Free and oxidized fatty acids: Comprehensive strategies for separation and quantification from hops, malt, wort, and beer

Analytical Session
Nils W Rettberg, TU Berlin / VLB Berlin
Co-author(s): Leif Garbe, TU Berlin/VLB Berlin, Germany

ABSTRACT: For decades fatty acids (FA) and their oxidation products have attracted the attention of brewers. They strongly influence beer foam and fermentation, are closely linked to beer flavor (in)stability, and may promote beer gushing. Data from free and oxygenated hydroxy fatty acids (HFA) are known from the literature. However, analytical approaches differ considerably in time and chemicals required. In the current paper we present two user-friendly sample preparation procedures for low-level quantification of C12-C20 fatty acids and their abundant oxidation products. The aim of the study was a significant reduction in the amount of sample, chemicals, and costs required. We compare a modified and miniaturized Bligh and Dyer extraction with a solid phase extraction (SPE) assay. Additionally, we introduced a mild and efficient derivatization procedure that enables simultaneous methylation of all free organic acids. Quantification of FA and HFA can be done by GC-FID/internal standard methods. Here, we present a convenient GC-MS route with stable isotope dilution techniques (SIDA). Lab synthesis of deuterium labeled FA and O-18 labeled HFA was performed. Selected ion monitoring mass spectrometry (SIM-MS) strongly increased the sensitivity and selectivity of our analysis. We analyzed wort, beer, and several intermediates to validate our experimental setup and to underline its advantages. High recovery rates and excellent repeatability prove that both sample preparation procedures are very suitable and useful. Compared to assays that have been presented in the past we could strongly reduce solvents, waste, and harmful reagents.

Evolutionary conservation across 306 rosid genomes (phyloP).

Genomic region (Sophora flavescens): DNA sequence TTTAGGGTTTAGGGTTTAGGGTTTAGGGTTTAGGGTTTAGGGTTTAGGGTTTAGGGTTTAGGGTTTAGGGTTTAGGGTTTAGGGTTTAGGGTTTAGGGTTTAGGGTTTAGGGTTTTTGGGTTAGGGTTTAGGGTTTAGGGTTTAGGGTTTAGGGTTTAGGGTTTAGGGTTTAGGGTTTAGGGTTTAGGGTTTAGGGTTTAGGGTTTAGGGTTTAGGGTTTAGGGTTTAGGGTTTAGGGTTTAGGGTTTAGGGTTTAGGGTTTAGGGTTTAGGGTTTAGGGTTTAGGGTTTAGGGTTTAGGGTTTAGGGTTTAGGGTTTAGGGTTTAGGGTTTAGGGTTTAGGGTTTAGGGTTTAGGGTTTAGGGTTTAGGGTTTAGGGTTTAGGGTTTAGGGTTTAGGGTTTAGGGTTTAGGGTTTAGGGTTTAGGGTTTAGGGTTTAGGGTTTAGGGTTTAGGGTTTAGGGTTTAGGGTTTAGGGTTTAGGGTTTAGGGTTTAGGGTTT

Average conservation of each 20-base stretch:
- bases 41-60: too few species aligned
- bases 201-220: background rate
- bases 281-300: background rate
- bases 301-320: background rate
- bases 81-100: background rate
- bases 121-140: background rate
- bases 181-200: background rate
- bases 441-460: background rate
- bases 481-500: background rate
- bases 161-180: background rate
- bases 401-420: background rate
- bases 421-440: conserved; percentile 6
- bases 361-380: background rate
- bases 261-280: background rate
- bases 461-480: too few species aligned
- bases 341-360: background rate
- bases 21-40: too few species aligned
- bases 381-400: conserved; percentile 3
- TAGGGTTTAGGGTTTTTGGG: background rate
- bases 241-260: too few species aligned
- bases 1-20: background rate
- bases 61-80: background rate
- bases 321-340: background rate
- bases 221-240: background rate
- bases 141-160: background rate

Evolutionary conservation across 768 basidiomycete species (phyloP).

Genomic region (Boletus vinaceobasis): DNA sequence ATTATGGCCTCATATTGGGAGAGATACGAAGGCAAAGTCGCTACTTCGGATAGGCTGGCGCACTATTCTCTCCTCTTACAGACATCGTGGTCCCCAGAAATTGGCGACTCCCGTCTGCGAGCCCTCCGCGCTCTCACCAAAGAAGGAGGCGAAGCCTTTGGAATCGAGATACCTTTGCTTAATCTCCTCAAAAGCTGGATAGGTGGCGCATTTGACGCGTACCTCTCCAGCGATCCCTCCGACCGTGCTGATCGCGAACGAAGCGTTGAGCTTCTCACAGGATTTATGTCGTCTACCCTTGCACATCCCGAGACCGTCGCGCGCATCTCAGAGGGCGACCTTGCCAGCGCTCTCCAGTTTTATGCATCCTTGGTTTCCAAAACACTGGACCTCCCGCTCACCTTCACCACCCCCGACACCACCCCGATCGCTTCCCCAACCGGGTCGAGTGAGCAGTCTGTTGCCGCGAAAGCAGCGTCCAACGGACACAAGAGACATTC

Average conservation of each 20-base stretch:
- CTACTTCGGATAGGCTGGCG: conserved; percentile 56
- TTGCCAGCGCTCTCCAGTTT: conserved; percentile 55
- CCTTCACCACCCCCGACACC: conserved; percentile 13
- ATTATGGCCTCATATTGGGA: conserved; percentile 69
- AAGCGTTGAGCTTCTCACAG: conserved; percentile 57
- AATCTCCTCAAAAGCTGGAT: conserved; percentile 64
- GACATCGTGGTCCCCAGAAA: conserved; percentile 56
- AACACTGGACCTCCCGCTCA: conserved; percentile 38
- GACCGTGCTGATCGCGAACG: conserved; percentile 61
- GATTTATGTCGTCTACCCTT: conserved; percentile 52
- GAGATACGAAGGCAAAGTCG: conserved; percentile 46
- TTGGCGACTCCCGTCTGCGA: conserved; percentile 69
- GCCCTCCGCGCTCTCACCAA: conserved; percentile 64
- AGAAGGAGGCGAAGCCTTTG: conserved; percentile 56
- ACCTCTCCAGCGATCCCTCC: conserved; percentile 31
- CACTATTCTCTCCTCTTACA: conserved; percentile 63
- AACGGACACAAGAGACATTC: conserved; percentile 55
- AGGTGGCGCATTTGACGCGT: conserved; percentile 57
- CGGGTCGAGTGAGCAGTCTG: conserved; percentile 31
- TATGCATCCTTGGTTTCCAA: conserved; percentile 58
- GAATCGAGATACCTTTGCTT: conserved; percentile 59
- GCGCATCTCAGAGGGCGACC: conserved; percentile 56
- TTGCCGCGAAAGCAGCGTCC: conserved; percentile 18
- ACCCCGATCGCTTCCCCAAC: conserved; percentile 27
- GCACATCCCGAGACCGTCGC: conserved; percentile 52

Nils W. Rettberg is a trained brewer and maltster from Radeberger Gruppe, Germany. In 2011, he received a diploma in biotechnology from the Berlin Institute of Technology (TUB) and started as a Ph.D. student at the TUB Chair of Bioanalytics. In addition, Nils is employed at the Research and Teaching Institute for Brewing in Berlin (VLB), Department for Special Analyses. His work includes courses for students of biotechnology and brewing science ranging from basic chemical-technical analysis to more sophisticated modern analytical techniques. As a member of Leif-Alexander Garbe’s research group his scientific work focuses on brewing-relevant special analyses using mass spectrometry and stable isotope dilution assays. Initiated by his diploma thesis on “Flavor Active Epoxydecenals,” he has developed a deep interest in lipid oxidation, beer staling, and trace analysis in brewing.